Everyday when their shift ends, workers in Kashgar of Xinjiang line up to take a seat in one of over a dozen coaches waiting to take them home.8 In the latest poverty-relief drive across Xinjiang Uygur Autonomous Region, thousands of former farmers, mostly of Uygur ethnicity, have found more-secure, better-paid jobs in factories.
Shenzhen Industrial Park, located in Jiashi County, Kashgar, is a booming complex with dozens of companies spanning diverse sectors including electronics, garments, textiles and handicrafts. Industrial infrastructure in southern Xinjiang, one of the poorer parts of the region, is underdeveloped, and many companies are from other provinces.
One of the industrial park's largest companies is privately-owned Guangdong Sike Electronics, which first opened a factory in Xinjiang two years ago. It now employs over 2,000 people at seven factories in Kashgar.
Sike produces and exports smart phone charging devices and other electronic accessories.
"Companies like Sike are the sort of firms that many officials fight for. They create many jobs and are not big polluters," said Zhang Ke, deputy chief of the Communist Party of China committee of Jiashi.
"Companies, such as these, come to Xinjiang with big orders to fill and plenty of money to play with. The job opportunities created by these firms offer a much more efficient approach to poverty-relief work than asking farmers to find ways to raise their income themselves," said Zhang.
Workers at Sike are paid 2,000 to 3,000 yuan a month, and a single job is enough to lift a family out of poverty, said Zhang. Jiashi has 125,000 people living below the national poverty line of 2,800 yuan (418 U.S. dollars) per year.
Miyasil Tulson, 16, is employed at a Sike factory near her home. For this entry-level job, she earns 1,200 to 1,500 yuan (about 180 U.S. dollars) a month, but she is the main breadwinner for her family and she pays her siblings' school fees.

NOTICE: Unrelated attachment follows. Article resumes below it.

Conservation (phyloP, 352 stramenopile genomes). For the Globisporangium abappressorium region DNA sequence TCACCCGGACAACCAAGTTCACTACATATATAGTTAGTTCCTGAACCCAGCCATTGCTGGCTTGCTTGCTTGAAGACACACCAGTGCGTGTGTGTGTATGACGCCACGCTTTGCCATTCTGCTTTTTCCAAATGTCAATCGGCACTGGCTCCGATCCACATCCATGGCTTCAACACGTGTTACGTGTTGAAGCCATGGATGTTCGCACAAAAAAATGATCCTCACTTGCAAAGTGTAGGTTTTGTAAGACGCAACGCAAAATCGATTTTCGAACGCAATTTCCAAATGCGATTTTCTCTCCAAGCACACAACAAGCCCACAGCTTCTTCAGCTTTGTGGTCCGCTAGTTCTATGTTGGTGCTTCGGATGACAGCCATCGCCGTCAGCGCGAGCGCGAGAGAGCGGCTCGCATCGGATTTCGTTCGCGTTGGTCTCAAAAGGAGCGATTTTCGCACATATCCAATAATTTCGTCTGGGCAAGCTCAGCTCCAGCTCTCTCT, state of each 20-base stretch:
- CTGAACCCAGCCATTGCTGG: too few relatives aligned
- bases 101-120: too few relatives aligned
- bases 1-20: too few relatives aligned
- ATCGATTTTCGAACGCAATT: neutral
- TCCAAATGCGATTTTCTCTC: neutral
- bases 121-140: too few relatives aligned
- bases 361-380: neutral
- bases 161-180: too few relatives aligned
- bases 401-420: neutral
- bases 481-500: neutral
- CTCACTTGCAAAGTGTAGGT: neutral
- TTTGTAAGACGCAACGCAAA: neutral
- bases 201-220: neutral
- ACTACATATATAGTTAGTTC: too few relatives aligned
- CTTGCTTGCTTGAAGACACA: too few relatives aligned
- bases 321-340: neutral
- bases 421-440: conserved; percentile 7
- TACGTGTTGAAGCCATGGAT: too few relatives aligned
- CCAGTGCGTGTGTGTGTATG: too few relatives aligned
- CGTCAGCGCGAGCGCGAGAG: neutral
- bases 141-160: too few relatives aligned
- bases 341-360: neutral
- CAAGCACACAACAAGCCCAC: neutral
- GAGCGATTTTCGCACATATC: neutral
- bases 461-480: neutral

China aims to lift 30 million people out of poverty through industrial development before 2020.
Industry plays a fundamental role in the central government's poverty alleviation efforts, Vice Agricultural Minister Yu Xinrong said at a forum on poverty reduction last week.
In many of western provinces, companies and business associations have taken an active role in helping improve the lives of people who live in poor villages through industrial development.
In the southwestern province of Guizhou, over 1,700 companies are now engaged in an initiative to help raise the income of the residents of over 2,000 villages. One of the big sponsors, Chinese entertainment conglomerate Wanda has promised 60 billion yuan to help develop cultural tourism in the province.
"Jobs are like keys -- they unlock the problem of poverty and are a way to create sustainable wealth for locals," said Ma Xiangyu, a Party member working in Xinjiang.
China must carefully weigh up the strengths and weaknesses of each town to attract suitable industries who will create fitting jobs for the people, said Ma.
JOBS FOR GROWTH
About 2.61 million people in Xinjiang -- less than 10 percent of the region's population -- live in poverty.
Zinat, a single mother of two, has struggled for years to find a job in her hometown, Yining County.
Her new job at Yijia Ethnic Garments Co. has not only helped her financially but also boosted her confidence. The company, based in the eastern province of Jiangsu, produces hats, carpets and robes for the export market.
"The robes I sew will be sold to Morocco, a country I had never even heard of before working here!" Zinat said.
More than 200 of Zinat's colleagues come from poor backgrounds.
A total of 36 companies from the provinces of Zhejiang and Guangdong will open businesses in southern Yining, creating 5,000 jobs in the next few years.
"As the industrial infrastructure and business climate develop in Xinjiang, more jobs will be created," said Ma.